Coders, engineers, and makers of all stripes have made some pretty amazing things with the Raspberry Pi, a powerful-yet-inexpensive microcomputer. There was the ‘Glasshole’ Detector, which could kick invasive Google Glass devices off local wi-fi networks. The Super Mega Ultra Pi Boy 64 was a favorite classic video game fans. And the Comcast complaint-bot set Twitter ablaze.
But Claire Doyle, the global head of Raspberry Pi for Element14, says the best thing she ever saw made with a Raspberry Pi was a remote controlled Lego crocodile, programmed by a young child. “To see a five-year-old writing code to make his favorite Lego crocodile move,” says Doyle, “that was personally a tug on the heart strings.”
With Feb. 29’s announcement of the Raspberry Pi 3, there looks to be many more amazing inventions in store. Faster, more powerful, and packing on-board connectivity options, this next generation microcomputer will alleviate many pain points for innovative tinkerers. But most importantly, like previous models, the Pi 3 also won’t be a pain in the wallet.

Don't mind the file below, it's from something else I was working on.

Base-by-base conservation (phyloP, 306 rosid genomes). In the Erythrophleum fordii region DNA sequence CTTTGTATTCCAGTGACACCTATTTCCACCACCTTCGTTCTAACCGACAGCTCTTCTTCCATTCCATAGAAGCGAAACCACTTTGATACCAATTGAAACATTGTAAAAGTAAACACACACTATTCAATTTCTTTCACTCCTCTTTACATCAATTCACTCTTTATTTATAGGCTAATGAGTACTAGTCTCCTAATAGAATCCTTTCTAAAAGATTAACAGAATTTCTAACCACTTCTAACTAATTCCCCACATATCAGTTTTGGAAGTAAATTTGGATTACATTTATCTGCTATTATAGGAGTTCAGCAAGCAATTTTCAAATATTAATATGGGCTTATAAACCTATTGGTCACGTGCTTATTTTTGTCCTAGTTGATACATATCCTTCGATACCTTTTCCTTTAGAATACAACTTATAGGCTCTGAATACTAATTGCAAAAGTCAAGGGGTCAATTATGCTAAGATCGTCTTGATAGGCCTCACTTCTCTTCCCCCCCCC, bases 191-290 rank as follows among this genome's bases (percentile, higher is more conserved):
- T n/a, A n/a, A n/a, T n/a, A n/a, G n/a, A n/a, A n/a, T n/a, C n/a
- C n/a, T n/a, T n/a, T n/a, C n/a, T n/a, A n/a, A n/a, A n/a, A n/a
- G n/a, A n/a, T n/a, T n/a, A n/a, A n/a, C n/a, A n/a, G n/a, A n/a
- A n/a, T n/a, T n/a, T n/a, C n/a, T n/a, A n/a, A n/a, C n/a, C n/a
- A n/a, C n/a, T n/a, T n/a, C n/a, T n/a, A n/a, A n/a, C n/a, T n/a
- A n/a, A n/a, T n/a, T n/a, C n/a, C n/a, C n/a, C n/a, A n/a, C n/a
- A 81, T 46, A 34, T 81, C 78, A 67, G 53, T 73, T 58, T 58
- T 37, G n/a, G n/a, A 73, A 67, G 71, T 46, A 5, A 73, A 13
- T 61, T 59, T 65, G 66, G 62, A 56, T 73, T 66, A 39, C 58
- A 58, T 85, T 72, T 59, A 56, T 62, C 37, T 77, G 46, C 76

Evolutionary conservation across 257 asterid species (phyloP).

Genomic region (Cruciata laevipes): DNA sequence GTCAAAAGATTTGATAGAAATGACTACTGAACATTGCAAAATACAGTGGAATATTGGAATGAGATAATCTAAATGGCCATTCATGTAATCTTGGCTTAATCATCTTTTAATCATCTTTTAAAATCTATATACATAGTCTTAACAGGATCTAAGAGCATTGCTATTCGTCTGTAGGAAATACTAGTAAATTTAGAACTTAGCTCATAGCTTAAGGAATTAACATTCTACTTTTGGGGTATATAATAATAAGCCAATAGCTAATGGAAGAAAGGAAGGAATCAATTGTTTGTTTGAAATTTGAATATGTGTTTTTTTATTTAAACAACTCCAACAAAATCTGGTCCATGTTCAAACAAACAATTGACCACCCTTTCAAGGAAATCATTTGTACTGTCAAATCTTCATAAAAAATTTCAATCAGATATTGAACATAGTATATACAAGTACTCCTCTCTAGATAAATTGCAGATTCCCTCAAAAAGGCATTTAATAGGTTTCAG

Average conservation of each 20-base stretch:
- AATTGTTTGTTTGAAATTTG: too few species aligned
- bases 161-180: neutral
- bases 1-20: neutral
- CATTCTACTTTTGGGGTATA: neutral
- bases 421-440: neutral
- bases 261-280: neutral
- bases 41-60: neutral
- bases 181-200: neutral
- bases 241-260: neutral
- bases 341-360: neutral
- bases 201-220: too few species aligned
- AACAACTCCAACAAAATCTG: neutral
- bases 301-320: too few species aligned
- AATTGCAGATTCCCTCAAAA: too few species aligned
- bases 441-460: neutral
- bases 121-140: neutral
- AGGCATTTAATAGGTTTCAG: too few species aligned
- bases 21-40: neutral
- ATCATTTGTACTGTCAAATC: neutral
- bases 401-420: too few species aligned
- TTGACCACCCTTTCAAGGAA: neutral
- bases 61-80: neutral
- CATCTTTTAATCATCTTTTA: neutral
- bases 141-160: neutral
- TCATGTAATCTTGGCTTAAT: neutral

Built on a quad-core Broadcom BCM2837 64-bit ARM processor, the 1.20 GHz Pi 3 offers a big speed bump over the previous generation 900Mhz Pi 2. The new Pi also cranks up the power with a 2.5-Amp power source.
“A lot of customers around the world had been plugging an increasing the amount of accessories into the Pi 2,” says Doyle. “So they need more power into the board and out of the board, to power those external USB devices.”
But they won’t need added electrical to power wi-fi or Bluetooth LE dongles, because those features are now embedded into the microcomputer, making it easier to connect Pi 3 to the web or other computers. “The connectivity is absolutely amazing on this board,” says Doyle. And these two additions also make the microcomputer’s low price — still $35 — even more impressive.
“We’re delivering this board at this price point time and time again, but giving customers a much better experience,” says Doyle. An official partner of Raspberry Pi, Element14 is the leading manufacturer and distributor of these low-cost, open source computers. To date, the company has sold more than 5 million Raspberry Pi devices.
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